Tea is the most popular beverage in the world, and so tea paraphernalia is vastly popular in every country of the world. Tea kettles are especially beloved, as they are the means by which water is heated for that beloved cup of tea. People who awake in the night to find that their home is on fire have been known to run to the kitchen and grab their tea kettle in order to save it from the flames!
Japanese folklore has many interesting and entertaining stories which include a tea kettle. One of these has a Tanuki as the main character. In many of the stories, the Tanuki is a magical dog who can change his shape at will. He enjoys changing himself into a tea kettle so as to make it easy for him to play tricks on people. Best copper tea kettle Another classic Japanese tale was called “The Accomplished and Lucky Teakettle”. Other tea kettle tales pop up in American and British children’s literature. This just goes to show how much the tea kettle has insinuated itself into the lives of people all over the world.
Why is the ownership and use of a tea kettle so important to so many? Because there are tea lovers all over the world. Some people are just getting their first glimpse of the wonders of tea, while others have been tea aficionados as far back as they can remember. These lucky people learn about the proper use of a tea kettle at their mother’s knee. It’s the newbies to the tea world who seem to sometimes be a little confused about what a tea kettle is for.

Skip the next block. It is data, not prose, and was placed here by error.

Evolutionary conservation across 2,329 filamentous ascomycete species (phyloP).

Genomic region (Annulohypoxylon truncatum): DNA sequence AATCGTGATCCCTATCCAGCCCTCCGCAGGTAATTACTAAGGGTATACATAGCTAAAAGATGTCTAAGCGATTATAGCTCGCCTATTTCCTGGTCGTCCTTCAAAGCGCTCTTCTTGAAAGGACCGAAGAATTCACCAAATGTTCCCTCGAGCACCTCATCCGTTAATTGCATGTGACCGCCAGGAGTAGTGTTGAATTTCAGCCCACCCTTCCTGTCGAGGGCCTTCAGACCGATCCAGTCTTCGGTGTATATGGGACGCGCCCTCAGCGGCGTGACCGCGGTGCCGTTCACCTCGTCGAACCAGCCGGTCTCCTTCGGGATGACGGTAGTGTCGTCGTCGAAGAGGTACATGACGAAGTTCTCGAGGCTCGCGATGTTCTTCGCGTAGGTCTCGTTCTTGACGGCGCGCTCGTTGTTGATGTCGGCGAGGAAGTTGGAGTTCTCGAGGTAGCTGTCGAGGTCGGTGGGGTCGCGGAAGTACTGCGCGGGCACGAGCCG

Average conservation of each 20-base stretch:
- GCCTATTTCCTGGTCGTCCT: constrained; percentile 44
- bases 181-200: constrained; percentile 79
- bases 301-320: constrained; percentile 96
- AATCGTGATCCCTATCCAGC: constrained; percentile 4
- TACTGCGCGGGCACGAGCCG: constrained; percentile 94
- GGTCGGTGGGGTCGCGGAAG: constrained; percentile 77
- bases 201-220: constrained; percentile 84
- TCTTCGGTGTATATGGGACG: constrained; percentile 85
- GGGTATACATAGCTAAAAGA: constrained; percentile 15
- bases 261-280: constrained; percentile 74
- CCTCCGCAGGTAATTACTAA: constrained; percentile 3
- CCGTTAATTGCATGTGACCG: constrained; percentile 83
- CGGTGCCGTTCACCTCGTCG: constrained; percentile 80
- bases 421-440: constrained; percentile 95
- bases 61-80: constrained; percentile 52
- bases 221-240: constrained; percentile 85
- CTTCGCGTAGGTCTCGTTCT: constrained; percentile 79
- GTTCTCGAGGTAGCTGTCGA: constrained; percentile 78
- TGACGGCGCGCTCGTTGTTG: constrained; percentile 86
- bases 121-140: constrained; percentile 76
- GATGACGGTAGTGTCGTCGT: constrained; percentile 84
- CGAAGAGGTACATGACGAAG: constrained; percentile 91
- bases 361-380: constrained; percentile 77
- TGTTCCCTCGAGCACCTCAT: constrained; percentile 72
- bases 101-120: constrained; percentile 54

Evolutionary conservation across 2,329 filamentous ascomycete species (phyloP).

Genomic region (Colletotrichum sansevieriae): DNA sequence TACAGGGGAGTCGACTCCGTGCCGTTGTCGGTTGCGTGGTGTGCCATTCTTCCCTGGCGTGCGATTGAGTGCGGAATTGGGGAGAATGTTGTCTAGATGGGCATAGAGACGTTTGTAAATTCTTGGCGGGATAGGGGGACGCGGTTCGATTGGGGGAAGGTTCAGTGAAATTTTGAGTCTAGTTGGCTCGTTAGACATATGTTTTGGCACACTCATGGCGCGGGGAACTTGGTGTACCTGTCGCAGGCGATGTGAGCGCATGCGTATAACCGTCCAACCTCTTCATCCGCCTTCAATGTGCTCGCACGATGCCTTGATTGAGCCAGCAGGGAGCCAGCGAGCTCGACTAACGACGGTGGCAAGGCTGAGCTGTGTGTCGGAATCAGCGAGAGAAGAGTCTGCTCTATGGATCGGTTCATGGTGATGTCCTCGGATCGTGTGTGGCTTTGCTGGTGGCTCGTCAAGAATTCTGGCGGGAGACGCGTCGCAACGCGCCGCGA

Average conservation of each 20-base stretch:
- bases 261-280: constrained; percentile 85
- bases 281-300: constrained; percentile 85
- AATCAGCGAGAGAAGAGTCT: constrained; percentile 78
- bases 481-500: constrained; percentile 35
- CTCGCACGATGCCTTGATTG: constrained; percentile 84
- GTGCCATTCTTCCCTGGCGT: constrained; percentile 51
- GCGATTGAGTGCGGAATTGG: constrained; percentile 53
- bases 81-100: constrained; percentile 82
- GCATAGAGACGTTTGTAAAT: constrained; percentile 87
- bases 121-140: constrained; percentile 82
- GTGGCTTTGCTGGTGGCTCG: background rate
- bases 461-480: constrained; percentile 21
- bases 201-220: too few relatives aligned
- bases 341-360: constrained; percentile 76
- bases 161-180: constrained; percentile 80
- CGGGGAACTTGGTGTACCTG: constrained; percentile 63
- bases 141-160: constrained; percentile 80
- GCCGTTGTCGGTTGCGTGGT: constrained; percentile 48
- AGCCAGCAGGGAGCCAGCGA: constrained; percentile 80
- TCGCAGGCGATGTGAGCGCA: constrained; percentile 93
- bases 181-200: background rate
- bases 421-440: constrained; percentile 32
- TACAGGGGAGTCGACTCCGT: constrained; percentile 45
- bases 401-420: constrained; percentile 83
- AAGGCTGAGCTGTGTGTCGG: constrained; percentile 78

These dear people decide that they are going to begin to be tea drinkers, but they go about it all wrong! First off, they choose a box of tea bags from their local grocery store. Any “tea person” will tell you that the tea you normally find in tea bags is nowhere near as good as loose leaf teas. To be sure, there are some tea companies that have created a very good quality silk tea bag filled with whole tea leaves, but generally, that’s not what you get. What do you normally find in a tea bag? A bit of history is required to answer that question.
When tea is harvested, the leaves are whole, and it has always been this way. Around 2737 B.C., tea was tasted for the very first time by a Chinese emperor called Shen-Nung. He decreed that the tea would be much tastier if the leaves to make it with were shredded instead of being left whole, and dispatched his personal inventor to create a small device that would slice up the tea leaves into very fine pieces.